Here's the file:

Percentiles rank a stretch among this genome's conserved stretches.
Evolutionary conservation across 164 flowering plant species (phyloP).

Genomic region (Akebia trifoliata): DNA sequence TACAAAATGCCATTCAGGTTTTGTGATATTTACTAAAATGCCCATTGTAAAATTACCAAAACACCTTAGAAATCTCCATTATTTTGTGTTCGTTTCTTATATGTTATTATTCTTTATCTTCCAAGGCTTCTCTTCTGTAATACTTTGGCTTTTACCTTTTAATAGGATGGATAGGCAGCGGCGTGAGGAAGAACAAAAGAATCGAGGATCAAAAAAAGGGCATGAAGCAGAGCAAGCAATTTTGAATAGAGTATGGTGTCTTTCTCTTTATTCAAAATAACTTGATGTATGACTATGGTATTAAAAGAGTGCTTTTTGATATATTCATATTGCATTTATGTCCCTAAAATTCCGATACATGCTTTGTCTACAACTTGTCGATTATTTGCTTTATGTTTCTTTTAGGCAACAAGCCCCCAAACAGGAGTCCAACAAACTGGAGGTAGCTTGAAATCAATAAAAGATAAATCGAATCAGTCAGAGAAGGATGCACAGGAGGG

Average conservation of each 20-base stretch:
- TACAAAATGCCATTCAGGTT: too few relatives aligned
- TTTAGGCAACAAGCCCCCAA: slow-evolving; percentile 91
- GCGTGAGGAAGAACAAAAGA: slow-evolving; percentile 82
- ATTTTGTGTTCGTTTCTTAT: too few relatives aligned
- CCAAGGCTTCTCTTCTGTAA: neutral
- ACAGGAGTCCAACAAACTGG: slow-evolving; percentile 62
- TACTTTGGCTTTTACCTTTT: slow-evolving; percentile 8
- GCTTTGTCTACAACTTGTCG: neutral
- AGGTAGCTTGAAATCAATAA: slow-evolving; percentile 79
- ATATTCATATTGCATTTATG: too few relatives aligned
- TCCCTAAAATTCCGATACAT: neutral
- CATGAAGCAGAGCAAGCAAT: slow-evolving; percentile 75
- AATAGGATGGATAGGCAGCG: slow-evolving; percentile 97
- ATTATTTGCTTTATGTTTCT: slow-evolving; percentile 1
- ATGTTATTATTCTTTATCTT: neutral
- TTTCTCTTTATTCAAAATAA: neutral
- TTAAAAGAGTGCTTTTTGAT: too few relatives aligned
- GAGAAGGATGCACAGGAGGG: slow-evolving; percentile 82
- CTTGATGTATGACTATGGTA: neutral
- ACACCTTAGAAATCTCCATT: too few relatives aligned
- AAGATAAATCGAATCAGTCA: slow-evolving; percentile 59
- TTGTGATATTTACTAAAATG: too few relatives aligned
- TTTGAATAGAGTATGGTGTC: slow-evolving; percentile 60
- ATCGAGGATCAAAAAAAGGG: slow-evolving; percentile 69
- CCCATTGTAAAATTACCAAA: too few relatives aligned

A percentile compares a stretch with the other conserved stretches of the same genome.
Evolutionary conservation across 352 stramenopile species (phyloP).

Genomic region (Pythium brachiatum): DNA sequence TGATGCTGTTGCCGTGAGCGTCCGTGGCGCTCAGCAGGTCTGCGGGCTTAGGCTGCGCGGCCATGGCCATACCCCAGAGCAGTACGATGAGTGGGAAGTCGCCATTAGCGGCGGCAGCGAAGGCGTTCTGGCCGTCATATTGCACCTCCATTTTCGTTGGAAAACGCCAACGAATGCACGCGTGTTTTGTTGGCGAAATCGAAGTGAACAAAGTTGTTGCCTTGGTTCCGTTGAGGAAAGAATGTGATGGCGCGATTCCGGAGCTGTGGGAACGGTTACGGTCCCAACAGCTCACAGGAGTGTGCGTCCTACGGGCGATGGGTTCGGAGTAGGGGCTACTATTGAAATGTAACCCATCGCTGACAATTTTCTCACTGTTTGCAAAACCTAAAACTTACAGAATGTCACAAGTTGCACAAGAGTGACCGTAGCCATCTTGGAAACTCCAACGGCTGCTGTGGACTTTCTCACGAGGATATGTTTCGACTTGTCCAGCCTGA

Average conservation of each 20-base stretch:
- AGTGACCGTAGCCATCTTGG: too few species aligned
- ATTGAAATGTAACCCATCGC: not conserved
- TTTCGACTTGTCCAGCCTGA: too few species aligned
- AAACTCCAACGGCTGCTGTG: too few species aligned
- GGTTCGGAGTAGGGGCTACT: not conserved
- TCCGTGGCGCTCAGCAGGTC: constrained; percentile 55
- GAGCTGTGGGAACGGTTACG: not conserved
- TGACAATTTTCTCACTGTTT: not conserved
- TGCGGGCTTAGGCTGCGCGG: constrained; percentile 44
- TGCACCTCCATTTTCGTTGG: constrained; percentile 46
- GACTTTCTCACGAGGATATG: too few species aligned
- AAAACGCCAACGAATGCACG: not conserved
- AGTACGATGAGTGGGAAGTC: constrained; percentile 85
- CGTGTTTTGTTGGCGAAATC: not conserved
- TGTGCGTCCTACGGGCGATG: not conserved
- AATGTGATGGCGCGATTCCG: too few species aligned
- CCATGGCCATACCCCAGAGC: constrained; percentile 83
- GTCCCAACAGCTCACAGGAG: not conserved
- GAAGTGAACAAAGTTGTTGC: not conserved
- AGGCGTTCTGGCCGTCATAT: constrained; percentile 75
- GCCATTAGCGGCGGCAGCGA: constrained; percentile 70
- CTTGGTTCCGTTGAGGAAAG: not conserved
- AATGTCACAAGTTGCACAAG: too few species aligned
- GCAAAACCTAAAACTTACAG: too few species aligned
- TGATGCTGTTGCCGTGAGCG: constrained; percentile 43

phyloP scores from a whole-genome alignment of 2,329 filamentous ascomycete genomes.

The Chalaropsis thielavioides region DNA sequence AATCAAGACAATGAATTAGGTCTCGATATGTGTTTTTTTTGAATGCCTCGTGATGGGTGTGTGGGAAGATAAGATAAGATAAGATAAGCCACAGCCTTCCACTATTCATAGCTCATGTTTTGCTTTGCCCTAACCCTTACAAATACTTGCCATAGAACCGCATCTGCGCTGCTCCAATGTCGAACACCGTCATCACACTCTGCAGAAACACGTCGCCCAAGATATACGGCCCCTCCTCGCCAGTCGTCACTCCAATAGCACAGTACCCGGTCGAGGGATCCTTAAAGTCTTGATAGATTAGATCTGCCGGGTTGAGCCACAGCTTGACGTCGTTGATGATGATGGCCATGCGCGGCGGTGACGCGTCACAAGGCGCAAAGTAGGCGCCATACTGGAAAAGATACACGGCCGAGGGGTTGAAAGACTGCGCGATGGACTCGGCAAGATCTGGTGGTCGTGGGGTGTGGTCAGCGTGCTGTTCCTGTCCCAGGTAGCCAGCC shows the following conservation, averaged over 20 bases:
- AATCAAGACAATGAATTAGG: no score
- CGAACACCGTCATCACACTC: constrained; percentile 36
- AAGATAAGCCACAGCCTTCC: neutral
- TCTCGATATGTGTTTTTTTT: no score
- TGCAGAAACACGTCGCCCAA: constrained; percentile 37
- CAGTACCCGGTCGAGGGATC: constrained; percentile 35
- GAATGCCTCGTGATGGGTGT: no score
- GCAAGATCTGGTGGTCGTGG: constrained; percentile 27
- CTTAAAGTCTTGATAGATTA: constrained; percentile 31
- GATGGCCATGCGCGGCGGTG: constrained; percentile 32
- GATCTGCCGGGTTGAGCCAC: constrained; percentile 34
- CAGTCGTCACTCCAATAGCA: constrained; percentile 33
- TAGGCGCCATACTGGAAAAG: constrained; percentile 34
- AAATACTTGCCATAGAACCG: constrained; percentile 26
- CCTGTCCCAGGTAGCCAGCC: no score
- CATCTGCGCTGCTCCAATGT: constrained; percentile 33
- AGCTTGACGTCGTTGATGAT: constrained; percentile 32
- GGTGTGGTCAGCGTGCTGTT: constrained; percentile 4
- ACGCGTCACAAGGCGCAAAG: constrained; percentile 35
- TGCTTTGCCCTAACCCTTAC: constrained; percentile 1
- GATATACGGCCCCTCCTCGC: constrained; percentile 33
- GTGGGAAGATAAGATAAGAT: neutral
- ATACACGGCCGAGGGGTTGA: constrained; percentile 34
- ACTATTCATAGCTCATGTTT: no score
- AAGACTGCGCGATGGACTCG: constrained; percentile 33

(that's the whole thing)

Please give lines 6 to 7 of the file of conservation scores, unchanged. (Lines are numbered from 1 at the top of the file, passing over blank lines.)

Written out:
- TTTAGGCAACAAGCCCCCAA: slow-evolving; percentile 91
- GCGTGAGGAAGAACAAAAGA: slow-evolving; percentile 82